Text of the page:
from the Office for National Statistics (ONS). It pushed borrowing up to 103.5% of gross domestic product (GDP) after the public sector borrowed around £36.1 billion in September – pushing the debt to GDP ratio to the highest levels since 1960.
According to a PA news, this was £28.4 billion more than the same month a year ago and the third-highest month of borrowing since records began in 1993, officials added.
At the end of September there was £1.741 trillion of central government bonds, or gilts, in circulation to prop up the falling tax take and cover the huge expenditure related to Covid-19 spending. Central government tax receipts were £37.7 billion in September – £6 billion less than in September 2019, with large falls in value added tax (VAT), business rates and corporation tax receipts, the ONS added.
The Government is expected to have spent £77.8 billion in September on day-to-day activities – £18.1 billion more than in September 2019 – including £4.9 billion on the furlough scheme and £1 billion on the self-employment support scheme payouts.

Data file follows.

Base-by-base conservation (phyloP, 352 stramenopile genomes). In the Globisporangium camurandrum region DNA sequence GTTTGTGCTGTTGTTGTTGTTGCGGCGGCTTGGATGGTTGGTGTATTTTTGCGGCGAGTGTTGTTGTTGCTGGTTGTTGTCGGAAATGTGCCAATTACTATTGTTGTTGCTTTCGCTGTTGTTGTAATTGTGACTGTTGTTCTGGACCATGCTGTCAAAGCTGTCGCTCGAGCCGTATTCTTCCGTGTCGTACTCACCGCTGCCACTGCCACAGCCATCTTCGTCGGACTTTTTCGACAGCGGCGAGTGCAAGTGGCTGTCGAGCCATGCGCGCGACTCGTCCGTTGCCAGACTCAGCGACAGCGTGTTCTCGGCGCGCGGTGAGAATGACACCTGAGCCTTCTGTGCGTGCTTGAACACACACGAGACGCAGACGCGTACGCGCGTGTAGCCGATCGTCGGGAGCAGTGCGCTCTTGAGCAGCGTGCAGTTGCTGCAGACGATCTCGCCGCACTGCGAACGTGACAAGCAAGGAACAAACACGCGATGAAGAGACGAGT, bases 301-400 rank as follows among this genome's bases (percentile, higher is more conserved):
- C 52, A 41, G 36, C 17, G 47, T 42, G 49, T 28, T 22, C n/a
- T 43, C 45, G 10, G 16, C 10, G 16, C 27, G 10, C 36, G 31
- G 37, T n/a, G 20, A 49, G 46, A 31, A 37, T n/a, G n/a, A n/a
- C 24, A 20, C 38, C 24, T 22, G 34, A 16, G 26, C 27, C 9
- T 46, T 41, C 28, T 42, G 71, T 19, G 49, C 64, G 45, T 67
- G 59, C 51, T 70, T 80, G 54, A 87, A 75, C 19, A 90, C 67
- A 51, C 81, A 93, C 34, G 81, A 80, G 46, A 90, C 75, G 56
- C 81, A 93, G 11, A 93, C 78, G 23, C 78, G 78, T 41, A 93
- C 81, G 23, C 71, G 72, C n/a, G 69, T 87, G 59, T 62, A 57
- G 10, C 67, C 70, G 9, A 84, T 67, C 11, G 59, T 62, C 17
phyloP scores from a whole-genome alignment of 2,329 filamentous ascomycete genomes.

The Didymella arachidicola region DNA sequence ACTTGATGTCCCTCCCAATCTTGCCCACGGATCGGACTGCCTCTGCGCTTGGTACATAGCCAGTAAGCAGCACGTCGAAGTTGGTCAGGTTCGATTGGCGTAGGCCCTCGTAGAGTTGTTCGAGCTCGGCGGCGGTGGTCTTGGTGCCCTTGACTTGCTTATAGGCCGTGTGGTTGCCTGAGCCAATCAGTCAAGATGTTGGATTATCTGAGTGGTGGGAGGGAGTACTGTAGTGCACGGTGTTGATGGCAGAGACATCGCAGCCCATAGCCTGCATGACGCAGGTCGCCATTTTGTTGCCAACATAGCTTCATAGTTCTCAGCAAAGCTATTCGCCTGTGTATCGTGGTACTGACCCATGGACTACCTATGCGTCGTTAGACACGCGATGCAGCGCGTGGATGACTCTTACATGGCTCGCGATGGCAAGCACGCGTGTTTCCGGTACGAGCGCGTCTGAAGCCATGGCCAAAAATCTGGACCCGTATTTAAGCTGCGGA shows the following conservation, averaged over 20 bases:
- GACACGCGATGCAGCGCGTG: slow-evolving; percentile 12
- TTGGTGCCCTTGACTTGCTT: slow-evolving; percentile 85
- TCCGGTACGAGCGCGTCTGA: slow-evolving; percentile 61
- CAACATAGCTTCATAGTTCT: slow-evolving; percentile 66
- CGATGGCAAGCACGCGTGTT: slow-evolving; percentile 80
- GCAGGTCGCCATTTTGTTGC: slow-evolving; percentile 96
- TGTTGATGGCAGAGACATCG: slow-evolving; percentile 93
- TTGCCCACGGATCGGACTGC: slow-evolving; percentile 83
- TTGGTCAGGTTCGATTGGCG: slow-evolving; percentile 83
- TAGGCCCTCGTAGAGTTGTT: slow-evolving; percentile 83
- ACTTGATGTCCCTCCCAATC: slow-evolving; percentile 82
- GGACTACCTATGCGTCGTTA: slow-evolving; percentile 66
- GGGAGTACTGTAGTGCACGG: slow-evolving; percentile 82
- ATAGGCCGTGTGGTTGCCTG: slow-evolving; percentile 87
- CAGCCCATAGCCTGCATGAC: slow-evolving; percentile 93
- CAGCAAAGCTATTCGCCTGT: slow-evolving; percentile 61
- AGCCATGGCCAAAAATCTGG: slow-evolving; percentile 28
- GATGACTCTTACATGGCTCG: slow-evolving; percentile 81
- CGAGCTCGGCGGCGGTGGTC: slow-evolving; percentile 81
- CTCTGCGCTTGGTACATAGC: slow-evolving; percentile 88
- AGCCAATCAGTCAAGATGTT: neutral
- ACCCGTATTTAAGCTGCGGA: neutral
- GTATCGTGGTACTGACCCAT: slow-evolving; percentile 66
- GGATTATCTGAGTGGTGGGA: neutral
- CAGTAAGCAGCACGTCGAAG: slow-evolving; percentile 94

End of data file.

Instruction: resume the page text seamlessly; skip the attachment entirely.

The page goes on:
Borrowing in the first six months of this financial year – April to September – is estimated at £208.5 billion, £174.5 billion more than in the same period last year and the highest borrowing in any April to September period since records began in 1993. Each and every month set a new record, the ONS added.
Chancellor of the Exchequer, Rishi Sunak, said: “Whilst it’s clear that the coronavirus pandemic has had a significant impact on our public finances, things would have been far worse had we not acted in the way we did to protect millions of livelihoods.
“I’ve been clear that our enduring priority is to protect as many jobs and businesses as possible through this pandemic, which is the fiscally responsible thing to do. Through our comprehensive Plan for Jobs we’re protecting, supporting and creating millions of jobs across the country. Over time and as the economy recovers, the Government will take the necessary steps to ensure the long-term health of the public finances.”